Tag Archives: Diversity

Despite A Call For More Diversity In Film, Study Finds LGBTQ Inequality Still ‘Entrenched’ In Hollywood

Despite a call for more diversity in film, a new study finds little is changing in Hollywood for women, minorities and LGBT people.

This week, the University of Southern California’s Annenberg School for Communication and Journalism released a study that assessed actors, directors and writers in mainstream films from 2007 through 2015.

The study showed LGBT characters make up less than 1% of speaking parts or 32 out of 35,205 characters.

In 2014 there were no transgender characters, but the number increased to one in 2015.


LGBT character representation increased in 2015, but only two characters were depicted as parents.

The study also found that there was a ratio of 2.2 men with speaking roles for every woman making females 31% of speaking characters in 2015.

The numbers were estimated to be about the same back in 2007.

The number of black, Latino and Asian characters also did not significantly increase from 2007 to 2015, with 12% African American, 5% Latino and 4% Asian characters found.

Professor Stacy Smith, the study’s author, said

We’re seeing entrenched inequality. Whether we’re studying gender, race, ethnicity, LGBT or characters with disabilities, we’re really seeing exclusionary forces leaving out anybody that’s not a straight, white, able-bodied man. Despite all the chatter and all the activism and all the press attention, it’s another year where the status quo has been maintained.”


‘Orphan Black’ Star Tatiana Maslany Talks About Diversity In The Hit TV Show.

In a recent interview with Deadline, Tatiana Maslany discusses the diversity of the characters she plays in BBC America’s hit T.V show Orphan Black. The show is a science fiction series based on cloning and by the end of season four there are 11 different character clones, each one very different and individual and each one played by Tatiana who has just been nominated for an Emmy for the second time.

What makes this programme so unique is the fact all 11 identical female clones portray the diversity of humans, especially regarding sexual orientation as one of the clones is a lesbian and another is a transgender. All of the characters are very complex and some have lives that are not considered normal. and when asked about her opinion on whether this was important she told Deadline:

It’s something that I’m most proud of on our show, especially that it’s through the eyes of a woman and the experiences of a woman.”

dt.common.streams.StreamServerTatiana also gave her opinion on one of the characters, Cosima, who is a lesbian and works as a scientist.

The way that we treat sexuality is something I’m extremely proud of and that I’m very political about as well. One of my favourite lines of our show is when Cosima says, “My sexuality isn’t the most interesting thing about me.” That to me is so important to drive home, to remember that as much as Cosima represents a large community of people, she is more than her sexuality.”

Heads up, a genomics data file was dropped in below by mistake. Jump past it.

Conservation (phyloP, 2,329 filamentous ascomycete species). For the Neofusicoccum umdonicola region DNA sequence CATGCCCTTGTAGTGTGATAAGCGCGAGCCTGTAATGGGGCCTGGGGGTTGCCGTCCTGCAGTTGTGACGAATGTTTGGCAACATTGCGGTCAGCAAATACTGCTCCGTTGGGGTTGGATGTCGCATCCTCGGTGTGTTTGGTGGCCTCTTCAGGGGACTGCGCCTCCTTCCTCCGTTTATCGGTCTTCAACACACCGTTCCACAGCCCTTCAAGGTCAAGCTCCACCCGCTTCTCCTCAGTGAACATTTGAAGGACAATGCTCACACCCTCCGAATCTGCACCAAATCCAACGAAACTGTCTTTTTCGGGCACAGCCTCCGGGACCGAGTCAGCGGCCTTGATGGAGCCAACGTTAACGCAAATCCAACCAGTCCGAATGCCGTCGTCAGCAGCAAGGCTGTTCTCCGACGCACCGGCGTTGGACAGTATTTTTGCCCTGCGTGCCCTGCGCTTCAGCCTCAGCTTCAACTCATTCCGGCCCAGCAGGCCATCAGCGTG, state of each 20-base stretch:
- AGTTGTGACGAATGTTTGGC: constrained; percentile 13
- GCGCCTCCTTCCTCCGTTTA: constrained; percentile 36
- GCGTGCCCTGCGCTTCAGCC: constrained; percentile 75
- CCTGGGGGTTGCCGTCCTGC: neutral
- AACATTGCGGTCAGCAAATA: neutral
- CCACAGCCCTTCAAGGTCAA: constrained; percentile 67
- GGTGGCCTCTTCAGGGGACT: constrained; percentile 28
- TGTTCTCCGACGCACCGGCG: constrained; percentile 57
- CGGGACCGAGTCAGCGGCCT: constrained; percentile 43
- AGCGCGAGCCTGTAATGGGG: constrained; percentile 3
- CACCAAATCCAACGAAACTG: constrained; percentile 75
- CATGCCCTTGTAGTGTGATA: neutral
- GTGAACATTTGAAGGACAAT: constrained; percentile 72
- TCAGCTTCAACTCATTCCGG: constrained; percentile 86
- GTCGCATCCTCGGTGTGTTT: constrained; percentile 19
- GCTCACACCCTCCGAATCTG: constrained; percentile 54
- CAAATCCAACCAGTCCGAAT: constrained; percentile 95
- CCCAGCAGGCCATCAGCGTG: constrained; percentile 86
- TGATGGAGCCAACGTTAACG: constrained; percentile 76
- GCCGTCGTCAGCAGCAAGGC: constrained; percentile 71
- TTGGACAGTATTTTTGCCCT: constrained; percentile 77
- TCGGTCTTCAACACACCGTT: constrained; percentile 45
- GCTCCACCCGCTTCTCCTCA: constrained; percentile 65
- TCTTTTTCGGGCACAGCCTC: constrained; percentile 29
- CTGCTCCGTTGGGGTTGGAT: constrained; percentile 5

Tatiana was also asked about recent phenomenon regarding the matter of fact way sexual orientation is now portrayed on television. She said:

There’s a real bravery to storytelling right now—people are kind of fed up with misrepresentations of women, with the LGBT community, with minorities. These groups are so underrepresented. We’re so used to seeing men as the default perspective, and that’s just changing intrinsically.”

It’s very reassuring to hear that actresses who play lesbian or bisexual characters are also aware of the misrepresentation we often see in television or film, regardless of whether the actresses themselves are gay or straight. Tatiana is also very compassionate about others and their diversity as individuals as well as she went on to say:

There’s such a divide right now in terms of politics, in terms of people. There’s so much fear of the other, so much hatred. So I’m really proud that our show never really vilifies anybody, that everyone has a humanity and that everyone has vulnerability, and needs, and wants love, and deserves love, regardless of what they’ve done or who they are.”

Tatiana’s talent and the fact she is such an amazing person is one of the reasons the show has such a huge fan base. We all wish her the best of luck with her Emmy nomination for her role and let’s hope she continues to get the recognition she deserves.

How Television Can Solve Hollywood’s Lack of Diversity

Did you watch the Oscars last month? I didn’t, not because I don’t love a good celebrity shindig – especially when there are cameras and copious amounts of alcohol involved – but because if I wanted to see a mostly white, mostly male group of people in power award other mostly white people then I would turn on the news or simply look at the world around me.

In an awards season where Dear White People took on the issue of white people, black culture and racial microaggressions, when Selma looked at the civil rights movement and countless other films about people of colour captivated audiences, the Academy (the group of people who decides who is nominated for and who wins at the Oscars) conveniently engaged its ‘whites only’ tunnel vision.